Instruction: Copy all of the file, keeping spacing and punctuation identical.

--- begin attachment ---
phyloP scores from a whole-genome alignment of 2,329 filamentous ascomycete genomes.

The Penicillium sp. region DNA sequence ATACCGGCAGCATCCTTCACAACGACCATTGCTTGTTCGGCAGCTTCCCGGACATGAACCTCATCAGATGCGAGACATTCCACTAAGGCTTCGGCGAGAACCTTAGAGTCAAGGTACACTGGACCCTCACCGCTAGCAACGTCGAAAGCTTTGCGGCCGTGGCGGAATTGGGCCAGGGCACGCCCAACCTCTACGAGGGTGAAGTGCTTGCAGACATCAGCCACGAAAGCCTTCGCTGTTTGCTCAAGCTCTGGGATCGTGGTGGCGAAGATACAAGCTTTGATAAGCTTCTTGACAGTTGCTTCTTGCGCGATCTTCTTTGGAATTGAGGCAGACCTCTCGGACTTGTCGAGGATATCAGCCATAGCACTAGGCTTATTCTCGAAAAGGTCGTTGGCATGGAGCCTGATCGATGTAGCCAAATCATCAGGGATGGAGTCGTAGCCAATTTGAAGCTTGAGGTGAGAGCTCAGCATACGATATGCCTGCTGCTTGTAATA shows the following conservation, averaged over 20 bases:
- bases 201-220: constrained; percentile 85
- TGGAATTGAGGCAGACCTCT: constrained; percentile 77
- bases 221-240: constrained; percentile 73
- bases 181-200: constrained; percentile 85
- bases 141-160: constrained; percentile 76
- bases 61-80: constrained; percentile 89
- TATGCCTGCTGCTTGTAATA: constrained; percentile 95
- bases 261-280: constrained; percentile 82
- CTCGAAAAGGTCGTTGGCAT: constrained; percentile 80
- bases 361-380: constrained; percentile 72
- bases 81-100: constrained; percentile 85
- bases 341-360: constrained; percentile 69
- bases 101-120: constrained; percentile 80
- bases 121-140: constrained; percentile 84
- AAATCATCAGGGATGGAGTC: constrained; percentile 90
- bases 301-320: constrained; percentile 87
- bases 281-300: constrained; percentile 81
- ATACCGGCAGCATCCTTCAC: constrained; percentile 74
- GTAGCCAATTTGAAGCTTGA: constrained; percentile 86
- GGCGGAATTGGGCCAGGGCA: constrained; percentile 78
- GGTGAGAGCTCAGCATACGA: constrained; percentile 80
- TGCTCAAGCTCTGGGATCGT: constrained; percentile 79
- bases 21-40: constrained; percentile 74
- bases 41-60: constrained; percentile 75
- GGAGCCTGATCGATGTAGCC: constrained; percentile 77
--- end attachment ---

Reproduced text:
phyloP scores from a whole-genome alignment of 2,329 filamentous ascomycete genomes.

The Penicillium sp. region DNA sequence ATACCGGCAGCATCCTTCACAACGACCATTGCTTGTTCGGCAGCTTCCCGGACATGAACCTCATCAGATGCGAGACATTCCACTAAGGCTTCGGCGAGAACCTTAGAGTCAAGGTACACTGGACCCTCACCGCTAGCAACGTCGAAAGCTTTGCGGCCGTGGCGGAATTGGGCCAGGGCACGCCCAACCTCTACGAGGGTGAAGTGCTTGCAGACATCAGCCACGAAAGCCTTCGCTGTTTGCTCAAGCTCTGGGATCGTGGTGGCGAAGATACAAGCTTTGATAAGCTTCTTGACAGTTGCTTCTTGCGCGATCTTCTTTGGAATTGAGGCAGACCTCTCGGACTTGTCGAGGATATCAGCCATAGCACTAGGCTTATTCTCGAAAAGGTCGTTGGCATGGAGCCTGATCGATGTAGCCAAATCATCAGGGATGGAGTCGTAGCCAATTTGAAGCTTGAGGTGAGAGCTCAGCATACGATATGCCTGCTGCTTGTAATA shows the following conservation, averaged over 20 bases:
- bases 201-220: constrained; percentile 85
- TGGAATTGAGGCAGACCTCT: constrained; percentile 77
- bases 221-240: constrained; percentile 73
- bases 181-200: constrained; percentile 85
- bases 141-160: constrained; percentile 76
- bases 61-80: constrained; percentile 89
- TATGCCTGCTGCTTGTAATA: constrained; percentile 95
- bases 261-280: constrained; percentile 82
- CTCGAAAAGGTCGTTGGCAT: constrained; percentile 80
- bases 361-380: constrained; percentile 72
- bases 81-100: constrained; percentile 85
- bases 341-360: constrained; percentile 69
- bases 101-120: constrained; percentile 80
- bases 121-140: constrained; percentile 84
- AAATCATCAGGGATGGAGTC: constrained; percentile 90
- bases 301-320: constrained; percentile 87
- bases 281-300: constrained; percentile 81
- ATACCGGCAGCATCCTTCAC: constrained; percentile 74
- GTAGCCAATTTGAAGCTTGA: constrained; percentile 86
- GGCGGAATTGGGCCAGGGCA: constrained; percentile 78
- GGTGAGAGCTCAGCATACGA: constrained; percentile 80
- TGCTCAAGCTCTGGGATCGT: constrained; percentile 79
- bases 21-40: constrained; percentile 74
- bases 41-60: constrained; percentile 75
- GGAGCCTGATCGATGTAGCC: constrained; percentile 77